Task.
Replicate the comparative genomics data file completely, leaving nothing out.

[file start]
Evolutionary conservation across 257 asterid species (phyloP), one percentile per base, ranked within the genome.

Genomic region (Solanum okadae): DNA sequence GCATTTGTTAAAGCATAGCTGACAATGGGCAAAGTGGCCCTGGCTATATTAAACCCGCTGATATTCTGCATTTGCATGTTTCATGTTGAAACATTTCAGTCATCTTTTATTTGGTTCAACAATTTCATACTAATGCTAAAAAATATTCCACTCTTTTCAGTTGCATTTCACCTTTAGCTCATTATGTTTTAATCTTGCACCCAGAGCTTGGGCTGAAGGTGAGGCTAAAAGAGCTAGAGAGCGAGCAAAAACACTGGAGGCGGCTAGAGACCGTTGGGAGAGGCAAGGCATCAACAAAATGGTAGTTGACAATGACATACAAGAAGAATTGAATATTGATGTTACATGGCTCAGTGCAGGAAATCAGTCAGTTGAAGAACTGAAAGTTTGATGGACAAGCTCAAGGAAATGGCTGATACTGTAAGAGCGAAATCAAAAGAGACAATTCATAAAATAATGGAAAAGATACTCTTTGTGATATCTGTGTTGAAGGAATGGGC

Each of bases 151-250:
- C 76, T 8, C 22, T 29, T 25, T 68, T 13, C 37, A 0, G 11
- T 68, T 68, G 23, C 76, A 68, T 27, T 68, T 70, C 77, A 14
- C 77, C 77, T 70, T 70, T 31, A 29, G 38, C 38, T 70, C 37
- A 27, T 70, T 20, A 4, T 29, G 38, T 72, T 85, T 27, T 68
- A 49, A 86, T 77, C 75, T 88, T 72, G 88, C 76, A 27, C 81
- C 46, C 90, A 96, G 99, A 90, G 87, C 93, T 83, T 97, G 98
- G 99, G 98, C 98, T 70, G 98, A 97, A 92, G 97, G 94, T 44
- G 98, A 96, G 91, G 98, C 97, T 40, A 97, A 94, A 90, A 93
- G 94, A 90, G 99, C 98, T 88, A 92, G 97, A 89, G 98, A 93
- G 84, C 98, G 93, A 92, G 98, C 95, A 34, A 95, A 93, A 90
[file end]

Evolutionary conservation across 257 asterid species (phyloP), one percentile per base, ranked within the genome.

Genomic region (Solanum okadae): DNA sequence GCATTTGTTAAAGCATAGCTGACAATGGGCAAAGTGGCCCTGGCTATATTAAACCCGCTGATATTCTGCATTTGCATGTTTCATGTTGAAACATTTCAGTCATCTTTTATTTGGTTCAACAATTTCATACTAATGCTAAAAAATATTCCACTCTTTTCAGTTGCATTTCACCTTTAGCTCATTATGTTTTAATCTTGCACCCAGAGCTTGGGCTGAAGGTGAGGCTAAAAGAGCTAGAGAGCGAGCAAAAACACTGGAGGCGGCTAGAGACCGTTGGGAGAGGCAAGGCATCAACAAAATGGTAGTTGACAATGACATACAAGAAGAATTGAATATTGATGTTACATGGCTCAGTGCAGGAAATCAGTCAGTTGAAGAACTGAAAGTTTGATGGACAAGCTCAAGGAAATGGCTGATACTGTAAGAGCGAAATCAAAAGAGACAATTCATAAAATAATGGAAAAGATACTCTTTGTGATATCTGTGTTGAAGGAATGGGC

Each of bases 151-250:
- C 76, T 8, C 22, T 29, T 25, T 68, T 13, C 37, A 0, G 11
- T 68, T 68, G 23, C 76, A 68, T 27, T 68, T 70, C 77, A 14
- C 77, C 77, T 70, T 70, T 31, A 29, G 38, C 38, T 70, C 37
- A 27, T 70, T 20, A 4, T 29, G 38, T 72, T 85, T 27, T 68
- A 49, A 86, T 77, C 75, T 88, T 72, G 88, C 76, A 27, C 81
- C 46, C 90, A 96, G 99, A 90, G 87, C 93, T 83, T 97, G 98
- G 99, G 98, C 98, T 70, G 98, A 97, A 92, G 97, G 94, T 44
- G 98, A 96, G 91, G 98, C 97, T 40, A 97, A 94, A 90, A 93
- G 94, A 90, G 99, C 98, T 88, A 92, G 97, A 89, G 98, A 93
- G 84, C 98, G 93, A 92, G 98, C 95, A 34, A 95, A 93, A 90